Marine Aviators: A Century of Service

19 Feb 2010 | 2nd MAW Public Affairs

More than one hundred years ago, Orville and Wilbur Wright took turns guiding their wood and fabric Flyer over the dunes of Kitty Hawk, N.C. Just over five years later, the Navy had made the decision to acquire flying machines, and by 1912 had four aviators on its rolls.  Aviation pioneer Glenn H. Curtiss began training these pilots who would later learn to drop bombs on ships and trenches, and to make daring carrier landings and take-offs. The operation of aircraft from Navy ships was a revolutionary step in U.S. military history which set the stage for the eventual inclusion of aviation in the combined-arms concept, the utilization of the helicopter for troop transport, and the development of an all-Short Takeoff/Vertical Landing aviation force.

Marine aviation officially began on May 22, 1912, when First Lieutenant Alfred A. Cunningham reported to Naval Aviation Camp in Annapolis, Maryland, "for duty in connection with aviation." He soloed after only two hours and 40 minutes of instruction (in a Wright Bros. Model B-1), and became Naval Aviator No. 5.

As the number of Marine aviators grew, so did the desire to separate from Naval Aviation, a dream realized on January 6, 1914, when First Lieutenant Bernard L. Smith was directed to Culebra, Puerto Rico, to establish the Marine Section of the Navy Flying School.

Two factors have continuously set Marine Aviation apart in the history of military flight. The first is the close relationship between Marine and Naval Aviation, and the second is the unchanging objective of Marine Aviation to provide direct support to Marine ground forces in combat.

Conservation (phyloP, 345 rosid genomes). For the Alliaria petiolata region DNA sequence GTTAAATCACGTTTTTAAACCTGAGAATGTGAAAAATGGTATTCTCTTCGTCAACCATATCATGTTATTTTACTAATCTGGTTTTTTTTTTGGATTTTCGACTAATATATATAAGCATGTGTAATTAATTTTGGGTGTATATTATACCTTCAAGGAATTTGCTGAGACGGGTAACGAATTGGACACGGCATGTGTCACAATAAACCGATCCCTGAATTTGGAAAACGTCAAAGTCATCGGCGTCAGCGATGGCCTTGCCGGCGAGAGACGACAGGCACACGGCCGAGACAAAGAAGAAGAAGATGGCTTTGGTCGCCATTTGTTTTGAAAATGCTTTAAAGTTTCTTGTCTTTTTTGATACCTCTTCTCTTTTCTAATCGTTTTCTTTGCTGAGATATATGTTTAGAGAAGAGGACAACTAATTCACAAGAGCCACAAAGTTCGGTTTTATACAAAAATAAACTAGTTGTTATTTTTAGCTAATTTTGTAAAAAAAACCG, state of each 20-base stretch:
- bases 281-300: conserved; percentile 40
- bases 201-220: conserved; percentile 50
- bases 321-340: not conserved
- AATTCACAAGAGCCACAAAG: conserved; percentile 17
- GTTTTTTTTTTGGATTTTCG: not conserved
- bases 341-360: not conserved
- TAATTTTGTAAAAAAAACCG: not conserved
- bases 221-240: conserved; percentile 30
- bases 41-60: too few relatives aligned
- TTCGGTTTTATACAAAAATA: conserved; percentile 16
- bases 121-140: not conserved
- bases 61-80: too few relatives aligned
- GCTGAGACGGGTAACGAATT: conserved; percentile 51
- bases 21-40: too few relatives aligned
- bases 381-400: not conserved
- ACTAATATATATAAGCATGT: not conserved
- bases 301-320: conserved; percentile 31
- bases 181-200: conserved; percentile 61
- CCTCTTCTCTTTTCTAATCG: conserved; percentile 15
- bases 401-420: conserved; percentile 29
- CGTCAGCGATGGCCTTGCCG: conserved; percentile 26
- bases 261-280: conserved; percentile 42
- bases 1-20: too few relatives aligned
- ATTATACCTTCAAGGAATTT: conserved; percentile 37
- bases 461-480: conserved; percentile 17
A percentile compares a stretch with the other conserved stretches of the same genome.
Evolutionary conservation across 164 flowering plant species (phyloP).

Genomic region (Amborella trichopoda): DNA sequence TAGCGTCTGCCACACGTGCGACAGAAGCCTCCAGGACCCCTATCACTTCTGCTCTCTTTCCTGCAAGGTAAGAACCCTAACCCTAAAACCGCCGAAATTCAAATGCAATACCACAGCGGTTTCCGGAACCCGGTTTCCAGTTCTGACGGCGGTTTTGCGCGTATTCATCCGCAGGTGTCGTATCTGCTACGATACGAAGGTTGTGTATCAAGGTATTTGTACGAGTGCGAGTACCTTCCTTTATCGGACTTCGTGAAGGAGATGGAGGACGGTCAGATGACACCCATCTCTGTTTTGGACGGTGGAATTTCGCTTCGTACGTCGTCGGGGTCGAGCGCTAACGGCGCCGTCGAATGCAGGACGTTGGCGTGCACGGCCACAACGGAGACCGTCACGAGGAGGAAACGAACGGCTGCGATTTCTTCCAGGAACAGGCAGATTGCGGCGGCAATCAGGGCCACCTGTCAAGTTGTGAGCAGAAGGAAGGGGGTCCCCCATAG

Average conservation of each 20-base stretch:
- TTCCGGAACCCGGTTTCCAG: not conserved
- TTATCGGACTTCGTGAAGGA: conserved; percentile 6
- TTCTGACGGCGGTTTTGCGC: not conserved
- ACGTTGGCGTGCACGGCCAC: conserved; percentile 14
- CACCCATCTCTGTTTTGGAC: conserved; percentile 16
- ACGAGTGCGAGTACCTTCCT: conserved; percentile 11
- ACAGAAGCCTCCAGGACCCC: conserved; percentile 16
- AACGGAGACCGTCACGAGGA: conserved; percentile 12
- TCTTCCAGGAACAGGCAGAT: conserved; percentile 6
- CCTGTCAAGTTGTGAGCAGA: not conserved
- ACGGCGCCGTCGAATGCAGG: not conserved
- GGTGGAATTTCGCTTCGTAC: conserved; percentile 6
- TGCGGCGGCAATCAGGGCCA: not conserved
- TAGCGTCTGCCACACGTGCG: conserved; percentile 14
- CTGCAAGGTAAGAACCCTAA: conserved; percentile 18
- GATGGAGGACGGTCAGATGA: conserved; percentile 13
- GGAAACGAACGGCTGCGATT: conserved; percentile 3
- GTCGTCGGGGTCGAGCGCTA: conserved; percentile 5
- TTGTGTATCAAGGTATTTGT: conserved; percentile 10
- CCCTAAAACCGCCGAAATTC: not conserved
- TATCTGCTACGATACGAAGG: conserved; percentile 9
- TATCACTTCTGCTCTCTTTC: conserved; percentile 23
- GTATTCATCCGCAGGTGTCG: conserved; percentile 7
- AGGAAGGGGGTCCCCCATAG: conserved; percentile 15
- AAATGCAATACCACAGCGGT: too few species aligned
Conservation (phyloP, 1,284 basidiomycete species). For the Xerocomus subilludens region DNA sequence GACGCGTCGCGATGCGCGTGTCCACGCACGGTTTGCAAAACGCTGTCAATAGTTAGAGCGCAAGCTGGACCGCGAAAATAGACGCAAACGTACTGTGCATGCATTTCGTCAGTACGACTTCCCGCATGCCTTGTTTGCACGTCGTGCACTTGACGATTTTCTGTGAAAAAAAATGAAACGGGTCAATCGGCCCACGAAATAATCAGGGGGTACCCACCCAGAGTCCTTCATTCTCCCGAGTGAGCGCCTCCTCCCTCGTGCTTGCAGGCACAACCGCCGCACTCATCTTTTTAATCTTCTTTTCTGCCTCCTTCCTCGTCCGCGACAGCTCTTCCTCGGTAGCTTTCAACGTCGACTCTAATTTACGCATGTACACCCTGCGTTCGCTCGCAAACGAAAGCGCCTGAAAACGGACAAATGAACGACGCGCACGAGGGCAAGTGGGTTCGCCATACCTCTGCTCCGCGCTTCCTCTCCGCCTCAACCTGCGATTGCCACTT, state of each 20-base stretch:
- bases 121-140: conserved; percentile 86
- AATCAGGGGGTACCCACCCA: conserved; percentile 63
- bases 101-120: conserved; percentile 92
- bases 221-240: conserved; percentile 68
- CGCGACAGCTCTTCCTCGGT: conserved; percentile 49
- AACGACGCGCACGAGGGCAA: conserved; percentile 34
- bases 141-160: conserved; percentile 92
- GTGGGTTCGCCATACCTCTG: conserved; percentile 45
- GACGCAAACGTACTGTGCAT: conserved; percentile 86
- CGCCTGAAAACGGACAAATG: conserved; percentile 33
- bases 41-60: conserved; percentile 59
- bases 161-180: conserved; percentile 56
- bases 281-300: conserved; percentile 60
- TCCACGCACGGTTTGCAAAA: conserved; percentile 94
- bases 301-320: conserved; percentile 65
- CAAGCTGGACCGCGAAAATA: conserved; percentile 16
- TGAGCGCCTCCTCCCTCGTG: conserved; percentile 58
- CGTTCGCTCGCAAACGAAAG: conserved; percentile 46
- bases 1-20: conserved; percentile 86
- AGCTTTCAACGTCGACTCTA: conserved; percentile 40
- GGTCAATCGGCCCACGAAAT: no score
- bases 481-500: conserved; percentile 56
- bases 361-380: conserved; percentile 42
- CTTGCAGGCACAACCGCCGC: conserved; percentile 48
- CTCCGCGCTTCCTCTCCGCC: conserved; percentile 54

In 1915, the Commandant of the Marine Corps authorized the creation of a Marine Corps aviation company consisting of 10 officers and 40 enlisted men. The first official Marine flying unit arrived with the February 17, 1917, commissioning of the Marine Aviation Company for duty with the Advanced Base Force at the Philadelphia Navy Yard.
When the United States joined World War I in 1917, the Marines Corps had just five aviators and 30 enlisted men, including Cunningham. At war’s end, Marine aviation included 282 officers and 2,180 enlisted men, with two Marine aviators having been awarded the Medal of Honor.

During the twenties and thirties, Marine Aviation units supported brigades in Haiti, the Dominican Republic, China and Nicaragua. The guerrilla-type warfare of the 1927 Nicaraguan deployment gave Marine aviation its first opportunity to provide a form of close air support to Marines in combat, precursors of what was to become the Marine air-ground team standard of future decades.